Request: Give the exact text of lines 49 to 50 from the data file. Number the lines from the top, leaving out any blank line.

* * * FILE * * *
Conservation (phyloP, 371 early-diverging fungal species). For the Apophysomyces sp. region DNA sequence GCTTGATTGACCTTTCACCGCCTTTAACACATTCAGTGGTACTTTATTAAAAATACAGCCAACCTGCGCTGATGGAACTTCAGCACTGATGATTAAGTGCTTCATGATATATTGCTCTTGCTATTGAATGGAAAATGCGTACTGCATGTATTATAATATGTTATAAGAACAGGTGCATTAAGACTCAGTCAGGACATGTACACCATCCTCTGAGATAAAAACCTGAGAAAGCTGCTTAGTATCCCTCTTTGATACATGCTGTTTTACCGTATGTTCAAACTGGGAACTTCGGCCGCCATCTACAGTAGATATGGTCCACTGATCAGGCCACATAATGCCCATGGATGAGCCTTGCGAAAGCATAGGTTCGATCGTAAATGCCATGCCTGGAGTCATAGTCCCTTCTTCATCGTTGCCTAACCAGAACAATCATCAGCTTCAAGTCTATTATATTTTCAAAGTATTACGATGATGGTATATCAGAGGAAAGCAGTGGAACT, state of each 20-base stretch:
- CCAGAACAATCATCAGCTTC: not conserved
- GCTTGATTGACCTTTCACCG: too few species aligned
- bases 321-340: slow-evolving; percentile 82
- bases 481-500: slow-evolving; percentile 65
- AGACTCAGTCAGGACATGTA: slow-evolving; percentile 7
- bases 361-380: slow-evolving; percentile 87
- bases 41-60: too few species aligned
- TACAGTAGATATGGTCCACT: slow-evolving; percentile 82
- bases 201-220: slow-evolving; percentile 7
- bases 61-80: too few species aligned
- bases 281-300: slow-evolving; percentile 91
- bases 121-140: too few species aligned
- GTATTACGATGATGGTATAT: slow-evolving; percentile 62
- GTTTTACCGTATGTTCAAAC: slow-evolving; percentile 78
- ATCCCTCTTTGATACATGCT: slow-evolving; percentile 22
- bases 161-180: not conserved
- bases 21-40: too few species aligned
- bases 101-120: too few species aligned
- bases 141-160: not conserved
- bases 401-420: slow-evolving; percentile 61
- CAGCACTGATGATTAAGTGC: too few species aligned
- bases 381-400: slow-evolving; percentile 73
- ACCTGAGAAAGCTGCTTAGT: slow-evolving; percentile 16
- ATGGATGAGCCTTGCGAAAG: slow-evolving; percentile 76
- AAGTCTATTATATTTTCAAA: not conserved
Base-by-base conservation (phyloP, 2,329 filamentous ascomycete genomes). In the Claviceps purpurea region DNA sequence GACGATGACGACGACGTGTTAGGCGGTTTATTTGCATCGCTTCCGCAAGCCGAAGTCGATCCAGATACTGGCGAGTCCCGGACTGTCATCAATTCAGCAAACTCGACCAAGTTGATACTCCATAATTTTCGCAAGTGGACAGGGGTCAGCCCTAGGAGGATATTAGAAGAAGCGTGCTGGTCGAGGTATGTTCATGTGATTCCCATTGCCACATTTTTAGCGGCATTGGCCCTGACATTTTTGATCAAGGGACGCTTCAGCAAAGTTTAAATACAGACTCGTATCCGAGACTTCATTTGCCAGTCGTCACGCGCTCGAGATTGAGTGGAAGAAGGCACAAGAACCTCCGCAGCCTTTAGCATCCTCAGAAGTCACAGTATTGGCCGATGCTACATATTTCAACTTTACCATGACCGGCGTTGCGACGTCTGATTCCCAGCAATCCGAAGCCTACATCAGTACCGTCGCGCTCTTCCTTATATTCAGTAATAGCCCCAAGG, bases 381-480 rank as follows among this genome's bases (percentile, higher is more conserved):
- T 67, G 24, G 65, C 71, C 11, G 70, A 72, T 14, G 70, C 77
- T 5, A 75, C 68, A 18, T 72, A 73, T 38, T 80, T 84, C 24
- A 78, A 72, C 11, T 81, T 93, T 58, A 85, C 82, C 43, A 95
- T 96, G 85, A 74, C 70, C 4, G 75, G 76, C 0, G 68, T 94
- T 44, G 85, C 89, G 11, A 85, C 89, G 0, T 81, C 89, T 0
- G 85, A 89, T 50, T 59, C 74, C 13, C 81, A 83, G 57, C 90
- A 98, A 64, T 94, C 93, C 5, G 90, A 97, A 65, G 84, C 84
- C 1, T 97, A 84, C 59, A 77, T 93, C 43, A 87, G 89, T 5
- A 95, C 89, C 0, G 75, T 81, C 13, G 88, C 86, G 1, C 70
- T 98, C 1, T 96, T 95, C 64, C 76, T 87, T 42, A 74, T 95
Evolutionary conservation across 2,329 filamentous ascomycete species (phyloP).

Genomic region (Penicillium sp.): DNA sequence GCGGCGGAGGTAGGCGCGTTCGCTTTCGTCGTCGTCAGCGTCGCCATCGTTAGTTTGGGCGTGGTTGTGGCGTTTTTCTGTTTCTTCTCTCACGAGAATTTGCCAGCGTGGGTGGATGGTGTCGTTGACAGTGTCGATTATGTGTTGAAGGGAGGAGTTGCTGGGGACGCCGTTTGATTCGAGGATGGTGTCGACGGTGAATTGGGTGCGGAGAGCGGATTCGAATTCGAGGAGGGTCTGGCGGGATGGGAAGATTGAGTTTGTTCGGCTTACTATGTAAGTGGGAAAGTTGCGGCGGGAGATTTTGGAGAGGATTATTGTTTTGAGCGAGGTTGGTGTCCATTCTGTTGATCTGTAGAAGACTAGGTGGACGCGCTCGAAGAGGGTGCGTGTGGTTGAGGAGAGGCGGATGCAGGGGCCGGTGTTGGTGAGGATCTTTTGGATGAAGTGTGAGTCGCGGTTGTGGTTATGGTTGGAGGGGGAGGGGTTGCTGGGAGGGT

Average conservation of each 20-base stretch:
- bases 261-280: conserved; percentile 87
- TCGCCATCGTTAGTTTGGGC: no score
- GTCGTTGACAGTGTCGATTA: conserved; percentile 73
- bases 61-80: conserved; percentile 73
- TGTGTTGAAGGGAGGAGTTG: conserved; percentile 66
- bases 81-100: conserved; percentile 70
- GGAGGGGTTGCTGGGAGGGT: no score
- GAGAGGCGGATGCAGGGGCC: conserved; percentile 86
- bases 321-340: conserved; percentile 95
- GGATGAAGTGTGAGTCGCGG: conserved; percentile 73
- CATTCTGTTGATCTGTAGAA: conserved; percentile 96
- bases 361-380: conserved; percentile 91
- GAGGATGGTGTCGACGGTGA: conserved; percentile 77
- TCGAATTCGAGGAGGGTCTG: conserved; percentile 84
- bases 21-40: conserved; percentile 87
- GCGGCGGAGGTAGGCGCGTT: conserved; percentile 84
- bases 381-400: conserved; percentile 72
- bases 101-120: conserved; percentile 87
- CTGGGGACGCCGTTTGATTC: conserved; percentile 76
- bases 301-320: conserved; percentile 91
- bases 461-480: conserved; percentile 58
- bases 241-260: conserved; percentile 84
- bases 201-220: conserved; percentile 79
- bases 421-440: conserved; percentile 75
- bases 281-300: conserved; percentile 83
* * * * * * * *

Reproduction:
- bases 321-340: conserved; percentile 95
- GGATGAAGTGTGAGTCGCGG: conserved; percentile 73